, SP, Cardinals
Lynn’s home run troubles likely aren’t going away, but after posting a 5.73 ERA with an MLB-high 44 dingers allowed last season, his performance through three starts can only be considered a positive. While Lynn allowed three home runs against the Marlins on April 4, he kept the ball in the yard in his other two starts. Overall, he has struck out 18 batters and owns a 2.63 ERA over 13 2/3 innings.

, OF, Red Sox
A change of scenery has worked wonders for O’Neill, who was traded from the Cardinals to the Red Sox after two injury-plagued seasons in which he slashed .229/.310/.397 over 168 games. The 28-year-old is tied for the big league lead with six homers and leads the AL outright with a 1.124 OPS over 13 games with Boston. Three of O’Neill’s six homers have come on breaking balls, against which he went 8-for-69 (.116) with zero dingers in 2023.

, SS, Astros
Peña’s outstanding 2022 rookie year, which saw the young shortstop produce 5.0 WAR (per Baseball-Reference) in the regular season before winning both the AL Championship Series and World Series MVP Awards, gave way to some sophomore struggles in 2023. After hitting 22 homers in 136 games as a rookie, Peña went yard 10 times over 150 games last season, with just four homers coming in his final 123 games. As a result, Peña went to work in the offseason, overhauling his batting stance in hopes of recapturing his power stroke. The changes have paid immediate dividends -- Peña already has two round-trippers this season and is slashing .339/.361/.458 with a 9.8% strikeout rate, down from 22.2% across 2022-23.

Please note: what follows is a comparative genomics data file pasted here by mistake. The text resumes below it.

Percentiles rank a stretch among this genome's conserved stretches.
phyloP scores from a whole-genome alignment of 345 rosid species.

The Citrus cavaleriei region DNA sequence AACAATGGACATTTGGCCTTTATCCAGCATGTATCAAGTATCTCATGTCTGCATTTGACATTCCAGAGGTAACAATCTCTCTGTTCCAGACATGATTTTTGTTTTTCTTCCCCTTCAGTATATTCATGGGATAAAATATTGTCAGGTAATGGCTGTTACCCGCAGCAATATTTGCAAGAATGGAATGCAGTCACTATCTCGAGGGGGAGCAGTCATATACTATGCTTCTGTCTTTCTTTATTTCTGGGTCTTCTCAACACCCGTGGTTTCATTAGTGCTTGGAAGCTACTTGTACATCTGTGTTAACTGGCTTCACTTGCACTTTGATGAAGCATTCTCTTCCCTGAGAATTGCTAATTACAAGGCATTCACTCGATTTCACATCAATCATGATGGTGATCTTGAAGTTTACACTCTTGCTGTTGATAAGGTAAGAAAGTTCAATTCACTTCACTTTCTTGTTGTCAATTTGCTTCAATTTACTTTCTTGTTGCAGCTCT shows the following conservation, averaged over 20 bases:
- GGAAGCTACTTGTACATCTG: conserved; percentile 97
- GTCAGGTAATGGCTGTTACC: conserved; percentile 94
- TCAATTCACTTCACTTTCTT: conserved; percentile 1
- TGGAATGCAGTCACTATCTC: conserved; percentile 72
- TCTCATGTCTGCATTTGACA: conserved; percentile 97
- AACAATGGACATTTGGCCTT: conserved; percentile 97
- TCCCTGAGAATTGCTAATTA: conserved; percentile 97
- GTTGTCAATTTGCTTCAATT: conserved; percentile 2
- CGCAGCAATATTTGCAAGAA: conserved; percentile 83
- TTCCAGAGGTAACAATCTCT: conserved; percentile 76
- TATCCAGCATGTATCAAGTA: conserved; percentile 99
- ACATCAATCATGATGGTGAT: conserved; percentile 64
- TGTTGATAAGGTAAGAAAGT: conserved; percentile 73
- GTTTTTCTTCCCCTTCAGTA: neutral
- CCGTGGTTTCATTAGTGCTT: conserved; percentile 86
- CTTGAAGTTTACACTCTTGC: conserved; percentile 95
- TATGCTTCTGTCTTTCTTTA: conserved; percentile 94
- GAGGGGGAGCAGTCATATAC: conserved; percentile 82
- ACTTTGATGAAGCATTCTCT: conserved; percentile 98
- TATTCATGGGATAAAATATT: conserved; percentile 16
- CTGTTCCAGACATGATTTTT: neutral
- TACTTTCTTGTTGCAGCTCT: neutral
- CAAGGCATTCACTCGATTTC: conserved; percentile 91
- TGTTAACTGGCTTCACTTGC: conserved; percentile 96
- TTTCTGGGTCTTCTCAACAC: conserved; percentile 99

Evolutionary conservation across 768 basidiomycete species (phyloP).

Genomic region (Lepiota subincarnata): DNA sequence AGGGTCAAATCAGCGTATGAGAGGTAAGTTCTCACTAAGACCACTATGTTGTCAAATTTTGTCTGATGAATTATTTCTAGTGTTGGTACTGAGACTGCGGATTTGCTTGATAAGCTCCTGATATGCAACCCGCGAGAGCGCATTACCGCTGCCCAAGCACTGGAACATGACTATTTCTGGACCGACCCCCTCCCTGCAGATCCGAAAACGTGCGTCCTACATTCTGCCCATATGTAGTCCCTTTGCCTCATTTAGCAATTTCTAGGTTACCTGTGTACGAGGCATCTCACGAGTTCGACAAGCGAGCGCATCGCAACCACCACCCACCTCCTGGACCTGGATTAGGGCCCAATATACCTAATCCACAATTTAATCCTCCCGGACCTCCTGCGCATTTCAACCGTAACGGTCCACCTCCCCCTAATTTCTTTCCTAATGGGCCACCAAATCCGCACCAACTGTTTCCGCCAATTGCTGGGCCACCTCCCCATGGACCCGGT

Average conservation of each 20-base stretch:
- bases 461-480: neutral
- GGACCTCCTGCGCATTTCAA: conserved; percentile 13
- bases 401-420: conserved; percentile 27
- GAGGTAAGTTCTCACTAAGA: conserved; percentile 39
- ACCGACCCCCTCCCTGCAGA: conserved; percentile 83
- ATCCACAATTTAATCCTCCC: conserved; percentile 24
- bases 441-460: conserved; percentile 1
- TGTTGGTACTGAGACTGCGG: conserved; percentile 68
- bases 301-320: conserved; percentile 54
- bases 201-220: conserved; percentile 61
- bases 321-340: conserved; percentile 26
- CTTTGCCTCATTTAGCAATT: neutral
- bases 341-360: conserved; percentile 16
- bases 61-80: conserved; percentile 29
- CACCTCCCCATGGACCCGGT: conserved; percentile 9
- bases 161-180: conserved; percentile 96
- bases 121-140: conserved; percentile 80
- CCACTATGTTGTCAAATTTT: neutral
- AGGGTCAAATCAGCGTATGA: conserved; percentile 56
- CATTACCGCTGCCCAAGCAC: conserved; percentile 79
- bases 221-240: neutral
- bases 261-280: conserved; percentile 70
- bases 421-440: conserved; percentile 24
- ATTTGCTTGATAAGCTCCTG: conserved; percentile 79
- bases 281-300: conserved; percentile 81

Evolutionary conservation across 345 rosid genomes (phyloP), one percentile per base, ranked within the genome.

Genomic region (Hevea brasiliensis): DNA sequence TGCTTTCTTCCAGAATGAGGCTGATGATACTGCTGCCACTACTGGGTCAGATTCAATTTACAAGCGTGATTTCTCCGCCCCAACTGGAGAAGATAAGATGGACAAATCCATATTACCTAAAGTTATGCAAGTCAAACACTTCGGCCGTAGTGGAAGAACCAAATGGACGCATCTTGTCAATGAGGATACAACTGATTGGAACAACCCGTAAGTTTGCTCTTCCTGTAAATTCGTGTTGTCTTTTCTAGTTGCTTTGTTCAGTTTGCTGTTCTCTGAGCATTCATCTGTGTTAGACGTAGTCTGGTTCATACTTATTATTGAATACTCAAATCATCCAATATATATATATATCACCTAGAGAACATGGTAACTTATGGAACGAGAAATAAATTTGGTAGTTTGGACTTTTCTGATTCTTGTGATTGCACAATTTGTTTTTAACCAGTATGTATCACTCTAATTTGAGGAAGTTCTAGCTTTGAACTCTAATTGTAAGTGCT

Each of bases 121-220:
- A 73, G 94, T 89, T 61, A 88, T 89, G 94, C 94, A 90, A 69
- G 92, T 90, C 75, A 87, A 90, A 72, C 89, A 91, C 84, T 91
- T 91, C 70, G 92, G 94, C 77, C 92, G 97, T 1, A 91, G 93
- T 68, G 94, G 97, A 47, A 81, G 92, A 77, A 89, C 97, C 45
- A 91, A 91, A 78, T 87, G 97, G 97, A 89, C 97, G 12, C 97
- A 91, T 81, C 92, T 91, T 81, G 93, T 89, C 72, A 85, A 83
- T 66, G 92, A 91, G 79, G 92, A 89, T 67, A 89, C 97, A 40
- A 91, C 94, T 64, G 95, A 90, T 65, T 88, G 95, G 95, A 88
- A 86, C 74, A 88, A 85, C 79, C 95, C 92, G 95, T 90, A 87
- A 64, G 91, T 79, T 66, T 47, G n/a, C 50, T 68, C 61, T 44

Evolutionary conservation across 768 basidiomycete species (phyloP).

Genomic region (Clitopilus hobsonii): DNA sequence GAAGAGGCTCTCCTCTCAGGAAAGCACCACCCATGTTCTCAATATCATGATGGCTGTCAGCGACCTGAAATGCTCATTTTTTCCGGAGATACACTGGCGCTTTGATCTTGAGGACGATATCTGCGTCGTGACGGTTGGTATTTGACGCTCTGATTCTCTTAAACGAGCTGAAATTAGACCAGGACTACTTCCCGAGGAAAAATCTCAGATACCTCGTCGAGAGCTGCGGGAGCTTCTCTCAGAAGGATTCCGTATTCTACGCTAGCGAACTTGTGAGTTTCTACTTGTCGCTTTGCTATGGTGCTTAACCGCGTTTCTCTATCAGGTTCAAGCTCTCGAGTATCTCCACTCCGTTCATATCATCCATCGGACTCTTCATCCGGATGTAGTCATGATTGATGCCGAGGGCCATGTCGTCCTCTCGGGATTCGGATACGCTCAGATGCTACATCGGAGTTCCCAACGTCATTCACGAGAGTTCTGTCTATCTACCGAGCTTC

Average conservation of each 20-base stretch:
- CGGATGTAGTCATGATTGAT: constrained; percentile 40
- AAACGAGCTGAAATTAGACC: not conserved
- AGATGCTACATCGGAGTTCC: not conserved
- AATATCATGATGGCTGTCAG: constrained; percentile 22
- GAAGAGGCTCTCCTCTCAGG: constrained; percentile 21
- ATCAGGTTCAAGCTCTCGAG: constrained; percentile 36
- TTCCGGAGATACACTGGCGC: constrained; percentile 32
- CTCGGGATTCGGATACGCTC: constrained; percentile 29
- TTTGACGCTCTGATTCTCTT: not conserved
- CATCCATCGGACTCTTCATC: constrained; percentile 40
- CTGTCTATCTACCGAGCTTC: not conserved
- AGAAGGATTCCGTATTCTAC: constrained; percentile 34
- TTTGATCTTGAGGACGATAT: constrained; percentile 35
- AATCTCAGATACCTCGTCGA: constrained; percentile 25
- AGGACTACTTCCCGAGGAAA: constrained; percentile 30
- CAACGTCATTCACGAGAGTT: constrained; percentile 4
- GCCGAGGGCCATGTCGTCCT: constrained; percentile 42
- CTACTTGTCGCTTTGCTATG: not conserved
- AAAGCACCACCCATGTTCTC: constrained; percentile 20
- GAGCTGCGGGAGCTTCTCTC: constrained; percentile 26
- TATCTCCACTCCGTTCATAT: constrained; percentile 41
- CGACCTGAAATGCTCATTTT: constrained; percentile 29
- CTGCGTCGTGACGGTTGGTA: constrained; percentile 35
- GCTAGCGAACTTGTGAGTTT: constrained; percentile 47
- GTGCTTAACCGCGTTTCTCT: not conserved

, SP, Yankees
Little went right for Rodón in the first season of a six-year, $162 million deal with the Yankees. The left-hander didn’t make his debut with the team until July due to a flexor strain and a back injury, and he finished the season with a 6.85 ERA over 14 starts. A slimmed-down Rodón is off to a much better start in 2024. Although some of his peripherals are concerning, there’s no arguing with the results -- Rodón owns a 1.72 ERA, and the Yankees have won all three of his starts, the same number of wins they had all of last season in games started by the southpaw. Rodón's new cutter -- which has held batters hitless in seven at-bats -- is a pitch to watch as he tries to sustain this success.

, SP, Royals
After following up his breakout 2022 season (3.23 ERA, 4.29 K/BB) with a 5.52 ERA last year, Singer decided to make some changes to his pitch mix entering 2024. The right-hander added a four-seam fastball to his repertoire and is also throwing his slider more often while relying less on his sinker. The tweaks appear to be working. Singer has been one of the most effective pitchers in the game in the early going, notching a 0.98 ERA with a 4.50 K/BB ratio over 18 1/3 innings in his first three starts. Singer is not only generating swings and misses at the highest rate of his career but also allowing hard contact at just a 30.4% clip, which is a significant improvement after he had one of the worst hard-hit rates (48.6%) in MLB a year ago.